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Rock What Ya Got

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A child reminds everyone to embrace their own special something in this joyful expression of self-love. When a drawing of a little girl comes to life, she boldly declares that she doesn't want to be erased, or put into a picture that doesn't feel like her true self. Instead, she decides to speak up in a powerful way. And she has some words of advice: embrace what you have, A child reminds everyone to embrace their own special something in this joyful expression of self-love. When a drawing of a little girl comes to life, she boldly declares that she doesn't want to be erased, or put into a picture that doesn't feel like her true self. Instead, she decides to speak up in a powerful way. And she has some words of advice: embrace what you have, love yourself, and "rock what ya got." In this affirmation of self-identity and girl power, a child's memorable mantra offers a timeless lesson, reminding readers of all ages, backgrounds, and abilities that it's okay to be yourself. Bold illustrations from Kerascoët (Malala's Magic Pencil) bring the engaging story to life.


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A child reminds everyone to embrace their own special something in this joyful expression of self-love. When a drawing of a little girl comes to life, she boldly declares that she doesn't want to be erased, or put into a picture that doesn't feel like her true self. Instead, she decides to speak up in a powerful way. And she has some words of advice: embrace what you have, A child reminds everyone to embrace their own special something in this joyful expression of self-love. When a drawing of a little girl comes to life, she boldly declares that she doesn't want to be erased, or put into a picture that doesn't feel like her true self. Instead, she decides to speak up in a powerful way. And she has some words of advice: embrace what you have, love yourself, and "rock what ya got." In this affirmation of self-identity and girl power, a child's memorable mantra offers a timeless lesson, reminding readers of all ages, backgrounds, and abilities that it's okay to be yourself. Bold illustrations from Kerascoët (Malala's Magic Pencil) bring the engaging story to life.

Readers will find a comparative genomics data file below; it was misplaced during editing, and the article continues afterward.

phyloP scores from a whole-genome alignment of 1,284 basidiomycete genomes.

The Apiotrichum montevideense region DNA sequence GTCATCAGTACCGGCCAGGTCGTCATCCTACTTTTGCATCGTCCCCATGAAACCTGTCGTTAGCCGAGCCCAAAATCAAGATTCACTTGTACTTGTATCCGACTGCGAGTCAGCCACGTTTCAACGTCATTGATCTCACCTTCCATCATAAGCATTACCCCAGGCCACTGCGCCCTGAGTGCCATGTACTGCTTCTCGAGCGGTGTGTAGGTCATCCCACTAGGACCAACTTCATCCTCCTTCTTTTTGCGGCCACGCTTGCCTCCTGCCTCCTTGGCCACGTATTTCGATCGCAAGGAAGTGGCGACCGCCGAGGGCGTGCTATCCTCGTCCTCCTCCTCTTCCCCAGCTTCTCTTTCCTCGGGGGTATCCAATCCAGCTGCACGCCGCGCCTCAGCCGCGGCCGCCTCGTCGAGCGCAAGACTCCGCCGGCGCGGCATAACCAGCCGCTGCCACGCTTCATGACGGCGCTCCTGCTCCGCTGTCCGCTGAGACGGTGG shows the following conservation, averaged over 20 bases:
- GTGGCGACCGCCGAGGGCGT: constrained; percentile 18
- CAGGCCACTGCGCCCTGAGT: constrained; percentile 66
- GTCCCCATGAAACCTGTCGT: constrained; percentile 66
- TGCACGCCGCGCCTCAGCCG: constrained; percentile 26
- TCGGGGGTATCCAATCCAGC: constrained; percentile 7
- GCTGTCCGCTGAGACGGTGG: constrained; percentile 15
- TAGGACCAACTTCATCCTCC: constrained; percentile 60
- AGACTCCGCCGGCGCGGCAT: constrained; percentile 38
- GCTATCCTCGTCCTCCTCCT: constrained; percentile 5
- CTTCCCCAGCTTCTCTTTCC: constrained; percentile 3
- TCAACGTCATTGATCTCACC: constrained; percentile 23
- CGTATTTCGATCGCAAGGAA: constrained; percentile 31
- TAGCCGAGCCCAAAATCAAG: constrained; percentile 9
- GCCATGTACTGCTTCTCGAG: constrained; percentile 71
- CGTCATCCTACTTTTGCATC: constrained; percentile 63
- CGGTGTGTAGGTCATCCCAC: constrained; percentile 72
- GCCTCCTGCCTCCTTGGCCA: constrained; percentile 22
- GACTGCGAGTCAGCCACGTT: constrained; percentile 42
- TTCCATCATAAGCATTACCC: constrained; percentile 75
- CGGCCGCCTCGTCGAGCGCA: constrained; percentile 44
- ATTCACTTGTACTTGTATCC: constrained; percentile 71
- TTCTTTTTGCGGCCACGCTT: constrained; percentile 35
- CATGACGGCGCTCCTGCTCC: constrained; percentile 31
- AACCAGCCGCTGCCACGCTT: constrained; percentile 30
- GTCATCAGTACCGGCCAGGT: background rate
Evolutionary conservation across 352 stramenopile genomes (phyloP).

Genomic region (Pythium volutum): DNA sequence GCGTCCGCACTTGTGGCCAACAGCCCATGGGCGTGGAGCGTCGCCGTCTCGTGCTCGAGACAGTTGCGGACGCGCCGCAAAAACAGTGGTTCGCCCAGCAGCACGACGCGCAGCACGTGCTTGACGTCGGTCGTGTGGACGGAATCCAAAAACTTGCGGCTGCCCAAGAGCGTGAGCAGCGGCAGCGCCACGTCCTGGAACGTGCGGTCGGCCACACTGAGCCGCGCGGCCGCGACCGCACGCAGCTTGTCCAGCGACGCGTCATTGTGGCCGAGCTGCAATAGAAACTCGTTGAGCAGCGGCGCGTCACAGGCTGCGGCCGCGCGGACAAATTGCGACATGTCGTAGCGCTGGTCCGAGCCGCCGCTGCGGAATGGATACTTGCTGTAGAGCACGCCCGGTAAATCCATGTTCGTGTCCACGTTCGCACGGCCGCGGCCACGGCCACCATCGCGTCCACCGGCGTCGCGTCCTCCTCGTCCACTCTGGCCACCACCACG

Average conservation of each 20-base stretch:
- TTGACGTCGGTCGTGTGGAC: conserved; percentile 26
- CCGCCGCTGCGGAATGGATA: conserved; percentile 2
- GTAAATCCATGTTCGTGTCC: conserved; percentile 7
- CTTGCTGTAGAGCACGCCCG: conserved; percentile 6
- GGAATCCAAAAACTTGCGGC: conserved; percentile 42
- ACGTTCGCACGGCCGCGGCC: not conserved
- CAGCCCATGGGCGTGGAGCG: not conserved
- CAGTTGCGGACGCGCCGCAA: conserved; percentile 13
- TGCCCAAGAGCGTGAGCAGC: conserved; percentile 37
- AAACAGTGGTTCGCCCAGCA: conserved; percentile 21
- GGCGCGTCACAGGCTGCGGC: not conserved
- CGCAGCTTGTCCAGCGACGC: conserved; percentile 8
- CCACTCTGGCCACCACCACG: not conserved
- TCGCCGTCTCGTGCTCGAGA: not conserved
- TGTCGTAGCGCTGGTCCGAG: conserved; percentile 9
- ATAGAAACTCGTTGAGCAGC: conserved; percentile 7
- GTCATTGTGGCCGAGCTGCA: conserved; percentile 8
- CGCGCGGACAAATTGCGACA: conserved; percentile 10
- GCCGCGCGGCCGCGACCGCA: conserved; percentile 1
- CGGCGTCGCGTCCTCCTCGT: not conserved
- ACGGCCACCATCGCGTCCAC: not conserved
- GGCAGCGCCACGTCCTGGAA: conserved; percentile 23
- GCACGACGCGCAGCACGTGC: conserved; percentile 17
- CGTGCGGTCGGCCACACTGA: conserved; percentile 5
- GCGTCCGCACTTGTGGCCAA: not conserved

30 review for Rock What Ya Got

  1. 4 out of 5

    Michele Knott

    YES!

  2. 5 out of 5

    Destinee Sutton

    Those of us who review children's books and serve on book award committees are encouraged to focus on what the book is -- not what it's not. So I appreciated this book about rockin' what ya got. (Tangent: It makes me think of Todd Parr, a children's book author who is arguably not the most sophisticated artist or writer, but I really love his books because he rocks what he's got -- positivity, acceptance, and a lot of bold wacky colors.) It certainly feels like the picture book market is saturat Those of us who review children's books and serve on book award committees are encouraged to focus on what the book is -- not what it's not. So I appreciated this book about rockin' what ya got. (Tangent: It makes me think of Todd Parr, a children's book author who is arguably not the most sophisticated artist or writer, but I really love his books because he rocks what he's got -- positivity, acceptance, and a lot of bold wacky colors.) It certainly feels like the picture book market is saturated with books telling children to be who they are (and that's not a bad thing). I'm not sure if this book really stands out in the field generally. It does highlight the creative process so would be a good book to share with a budding artist or in a creative writing class for young people. I also liked Berger's rhyming text. It was very bouncy and memorable.

  3. 5 out of 5

    Pam